As for cooking fat, we only use olive oil. Our friends own beautiful olive groves and our family helps them pick olives and press the oil every year. We also attend an annual “kolinje,” a day when the pigs are butchered and the meat is cut up, sausages are made, fat is pulled out and stored, and bacon is prepared for smoking. We participate in the entire process and it provides a wonderful supply of proteins and fats for our family. When we visit my great-aunt, she catches chickens in her yard and kills, plucks, and cleans them for us to take home.
Our neighborhood butcher takes our weekly order on Thursdays and prepares the order from the cows he butchers on Wednesday. We know where our food comes from and how these animals were raised. We feel very fortunate! I loved eating such fresh, delicious food every day. During my program, I continued to cook non-compliant side dishes for my daughters and husband, and I made birthday cakes, cookies, and homemade pasta. It didn’t bother me; I felt great and I was happy with my meals, so indulging my family was a piece of cake (pun intended).
Taking Charge of My Health
By the end of the 30 days, I started to notice many improvements in my health and well-being. My nails grow much faster, my hair is stronger and less oily, and my chronic joint pain in my shoulder and ankle has decreased significantly. On top of that, I have more energy during the day, sleep soundly at night, my moods are more stable, and I have more patience. As a bonus, I lost 13 pounds. My relationship with food is now exactly that — a relationship. At a time in my life when so many things are insecure and not within my control, it feels really good to take charge of one very important part of my life: my health.
Using my Whole30 success as an example, I’ve begun to spread the Whole30 word among all of my friends and family. Many of them are reading, researching, and making the choice for themselves whether to try it or not. During my program, I had plenty of support from friends and family who prepared special meals for me when I visited them and called me with messages of support and motivation every few days. Thank you for your books, your words, and your advice! You can now add a Whole30 success story from Croatia to the long list of others who have found great joy in your program.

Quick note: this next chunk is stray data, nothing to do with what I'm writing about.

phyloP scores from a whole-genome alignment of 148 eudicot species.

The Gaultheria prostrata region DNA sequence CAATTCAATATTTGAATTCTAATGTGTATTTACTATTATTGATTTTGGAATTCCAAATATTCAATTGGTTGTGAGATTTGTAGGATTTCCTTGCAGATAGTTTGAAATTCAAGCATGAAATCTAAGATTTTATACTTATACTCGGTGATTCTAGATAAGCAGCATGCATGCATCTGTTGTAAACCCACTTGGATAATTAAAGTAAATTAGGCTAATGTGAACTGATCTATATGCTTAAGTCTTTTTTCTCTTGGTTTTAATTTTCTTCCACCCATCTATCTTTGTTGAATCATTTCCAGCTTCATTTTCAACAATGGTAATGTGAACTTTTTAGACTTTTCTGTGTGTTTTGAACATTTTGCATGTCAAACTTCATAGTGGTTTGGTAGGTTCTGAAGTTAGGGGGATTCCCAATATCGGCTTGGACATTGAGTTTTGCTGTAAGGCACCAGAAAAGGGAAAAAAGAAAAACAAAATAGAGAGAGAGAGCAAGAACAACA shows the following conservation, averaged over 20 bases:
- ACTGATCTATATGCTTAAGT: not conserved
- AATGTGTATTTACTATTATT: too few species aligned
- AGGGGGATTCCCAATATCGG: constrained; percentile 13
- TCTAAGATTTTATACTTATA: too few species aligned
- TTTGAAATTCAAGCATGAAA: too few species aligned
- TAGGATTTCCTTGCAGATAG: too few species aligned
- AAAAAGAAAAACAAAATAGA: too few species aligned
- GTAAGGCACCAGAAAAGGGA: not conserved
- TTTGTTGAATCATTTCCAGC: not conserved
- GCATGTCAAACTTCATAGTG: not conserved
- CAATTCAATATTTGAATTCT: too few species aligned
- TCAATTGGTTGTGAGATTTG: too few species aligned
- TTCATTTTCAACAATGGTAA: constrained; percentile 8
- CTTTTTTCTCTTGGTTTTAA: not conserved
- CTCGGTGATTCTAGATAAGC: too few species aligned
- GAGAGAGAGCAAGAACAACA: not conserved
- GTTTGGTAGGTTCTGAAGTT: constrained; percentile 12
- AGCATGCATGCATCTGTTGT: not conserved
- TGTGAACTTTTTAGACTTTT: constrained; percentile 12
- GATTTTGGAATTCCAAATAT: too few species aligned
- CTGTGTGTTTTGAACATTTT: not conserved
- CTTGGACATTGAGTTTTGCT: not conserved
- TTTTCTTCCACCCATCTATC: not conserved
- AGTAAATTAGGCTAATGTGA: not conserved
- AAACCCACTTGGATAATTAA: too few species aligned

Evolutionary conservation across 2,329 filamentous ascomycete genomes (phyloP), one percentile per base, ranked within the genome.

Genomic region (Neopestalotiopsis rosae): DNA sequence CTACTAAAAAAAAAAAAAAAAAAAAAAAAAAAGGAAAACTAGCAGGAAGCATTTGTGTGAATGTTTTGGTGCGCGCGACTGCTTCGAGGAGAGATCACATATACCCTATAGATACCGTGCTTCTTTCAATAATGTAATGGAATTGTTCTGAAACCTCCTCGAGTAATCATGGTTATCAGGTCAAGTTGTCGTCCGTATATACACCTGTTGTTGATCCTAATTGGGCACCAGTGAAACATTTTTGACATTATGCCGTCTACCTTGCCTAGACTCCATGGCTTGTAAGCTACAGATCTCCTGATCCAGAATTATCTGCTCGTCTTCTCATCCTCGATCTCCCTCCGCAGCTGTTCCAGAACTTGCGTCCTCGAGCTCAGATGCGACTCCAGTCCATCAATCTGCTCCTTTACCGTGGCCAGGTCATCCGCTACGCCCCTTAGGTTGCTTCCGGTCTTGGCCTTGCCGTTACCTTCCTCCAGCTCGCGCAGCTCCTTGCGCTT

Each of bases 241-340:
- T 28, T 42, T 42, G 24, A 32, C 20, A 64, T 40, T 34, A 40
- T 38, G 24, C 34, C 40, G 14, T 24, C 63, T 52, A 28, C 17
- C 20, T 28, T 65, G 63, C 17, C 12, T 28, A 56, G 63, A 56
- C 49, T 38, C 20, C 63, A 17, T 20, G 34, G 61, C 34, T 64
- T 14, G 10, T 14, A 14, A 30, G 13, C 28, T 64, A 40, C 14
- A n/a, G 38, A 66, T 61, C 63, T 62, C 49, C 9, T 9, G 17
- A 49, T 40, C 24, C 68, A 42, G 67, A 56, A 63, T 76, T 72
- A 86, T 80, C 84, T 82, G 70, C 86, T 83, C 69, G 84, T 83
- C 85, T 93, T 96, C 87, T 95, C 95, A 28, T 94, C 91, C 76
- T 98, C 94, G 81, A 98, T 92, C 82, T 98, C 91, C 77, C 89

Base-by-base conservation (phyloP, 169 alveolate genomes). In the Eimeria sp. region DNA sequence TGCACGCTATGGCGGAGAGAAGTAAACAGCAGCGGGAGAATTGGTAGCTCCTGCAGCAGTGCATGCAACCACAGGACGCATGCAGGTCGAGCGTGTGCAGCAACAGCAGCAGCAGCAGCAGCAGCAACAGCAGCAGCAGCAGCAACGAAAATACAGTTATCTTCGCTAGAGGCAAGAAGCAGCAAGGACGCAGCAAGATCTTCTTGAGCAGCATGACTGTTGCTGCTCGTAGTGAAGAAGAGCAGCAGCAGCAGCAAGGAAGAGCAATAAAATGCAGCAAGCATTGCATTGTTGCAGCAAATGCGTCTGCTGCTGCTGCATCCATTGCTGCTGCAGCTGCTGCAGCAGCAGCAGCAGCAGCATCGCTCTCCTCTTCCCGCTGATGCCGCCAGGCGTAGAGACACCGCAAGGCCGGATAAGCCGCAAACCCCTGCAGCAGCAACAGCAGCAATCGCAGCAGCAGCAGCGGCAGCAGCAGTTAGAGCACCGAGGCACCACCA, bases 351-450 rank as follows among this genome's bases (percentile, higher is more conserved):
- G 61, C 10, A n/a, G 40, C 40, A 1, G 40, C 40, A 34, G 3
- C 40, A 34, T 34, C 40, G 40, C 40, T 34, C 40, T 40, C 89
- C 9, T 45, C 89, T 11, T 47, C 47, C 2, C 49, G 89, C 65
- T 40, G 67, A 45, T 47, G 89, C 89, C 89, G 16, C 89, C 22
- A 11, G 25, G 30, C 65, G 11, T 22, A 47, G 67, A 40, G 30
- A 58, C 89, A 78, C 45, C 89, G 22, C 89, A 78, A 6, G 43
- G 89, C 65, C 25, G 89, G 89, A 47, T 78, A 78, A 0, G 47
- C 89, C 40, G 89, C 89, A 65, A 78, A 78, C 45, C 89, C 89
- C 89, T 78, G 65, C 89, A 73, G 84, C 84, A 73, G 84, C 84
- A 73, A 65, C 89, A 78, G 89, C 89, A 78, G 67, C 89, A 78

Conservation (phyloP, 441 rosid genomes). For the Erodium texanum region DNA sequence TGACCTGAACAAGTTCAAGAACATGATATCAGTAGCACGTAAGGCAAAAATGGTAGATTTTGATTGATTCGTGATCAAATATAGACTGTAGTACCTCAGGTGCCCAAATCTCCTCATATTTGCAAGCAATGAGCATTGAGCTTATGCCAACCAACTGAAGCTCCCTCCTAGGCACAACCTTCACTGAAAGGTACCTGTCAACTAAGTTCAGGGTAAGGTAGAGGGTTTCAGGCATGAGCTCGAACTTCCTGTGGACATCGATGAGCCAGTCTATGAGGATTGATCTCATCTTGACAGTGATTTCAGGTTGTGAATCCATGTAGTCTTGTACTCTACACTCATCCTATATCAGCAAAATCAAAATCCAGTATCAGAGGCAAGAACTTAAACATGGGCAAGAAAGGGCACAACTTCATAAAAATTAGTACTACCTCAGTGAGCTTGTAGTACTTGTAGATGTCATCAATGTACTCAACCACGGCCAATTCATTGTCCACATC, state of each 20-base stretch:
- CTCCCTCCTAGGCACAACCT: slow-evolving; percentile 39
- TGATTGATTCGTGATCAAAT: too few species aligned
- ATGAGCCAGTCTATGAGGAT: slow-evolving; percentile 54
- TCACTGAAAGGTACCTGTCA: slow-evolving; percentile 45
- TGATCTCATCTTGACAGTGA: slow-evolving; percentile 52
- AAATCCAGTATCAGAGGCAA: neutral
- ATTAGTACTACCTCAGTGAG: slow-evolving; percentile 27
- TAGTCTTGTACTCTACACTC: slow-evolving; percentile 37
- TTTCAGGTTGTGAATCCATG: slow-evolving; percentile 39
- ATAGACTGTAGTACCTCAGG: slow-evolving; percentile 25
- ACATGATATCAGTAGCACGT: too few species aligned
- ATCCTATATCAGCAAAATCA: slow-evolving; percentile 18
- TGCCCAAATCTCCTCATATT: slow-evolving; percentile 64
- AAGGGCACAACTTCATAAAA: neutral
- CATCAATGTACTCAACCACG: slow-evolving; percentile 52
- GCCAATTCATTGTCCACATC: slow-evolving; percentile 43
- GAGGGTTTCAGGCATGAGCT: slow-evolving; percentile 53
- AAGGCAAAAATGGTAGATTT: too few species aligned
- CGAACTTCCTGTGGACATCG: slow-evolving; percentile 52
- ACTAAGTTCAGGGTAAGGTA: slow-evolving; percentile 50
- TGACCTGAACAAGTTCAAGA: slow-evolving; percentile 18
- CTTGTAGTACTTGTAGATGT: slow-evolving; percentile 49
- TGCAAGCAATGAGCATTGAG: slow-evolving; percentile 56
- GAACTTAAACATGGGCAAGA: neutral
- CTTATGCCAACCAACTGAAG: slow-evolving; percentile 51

Other Members of Our International Whole30 Community
Recently we’ve enjoyed connecting with Whole30’ers all over the world via social media and blog posts. Here are a few of our favorites:
“One of the biggest things people on Whole30 forums struggle with is the time involved in preparing things at home, from scratch. I already do that by necessity, easily spending a few hours a day in the kitchen or scrounging around the market or food stalls to gather what we need.”
– Djibouti Jones
For me, Whole30 was more of a lifestyle change. I have to say my relationship with food has changed drastically. I’m more in tune with what food does to my body, and I eat to live, not live to eat.”
– Fify Lowen
“It has changed my relationship with food and made me more careful about what I decide to eat and when. It has made me stop to think before eating something that is off plan, just because it is there. It has made it effortless to look at some foods and not even desire them.”
– That’s a Falafel Lot of Hummus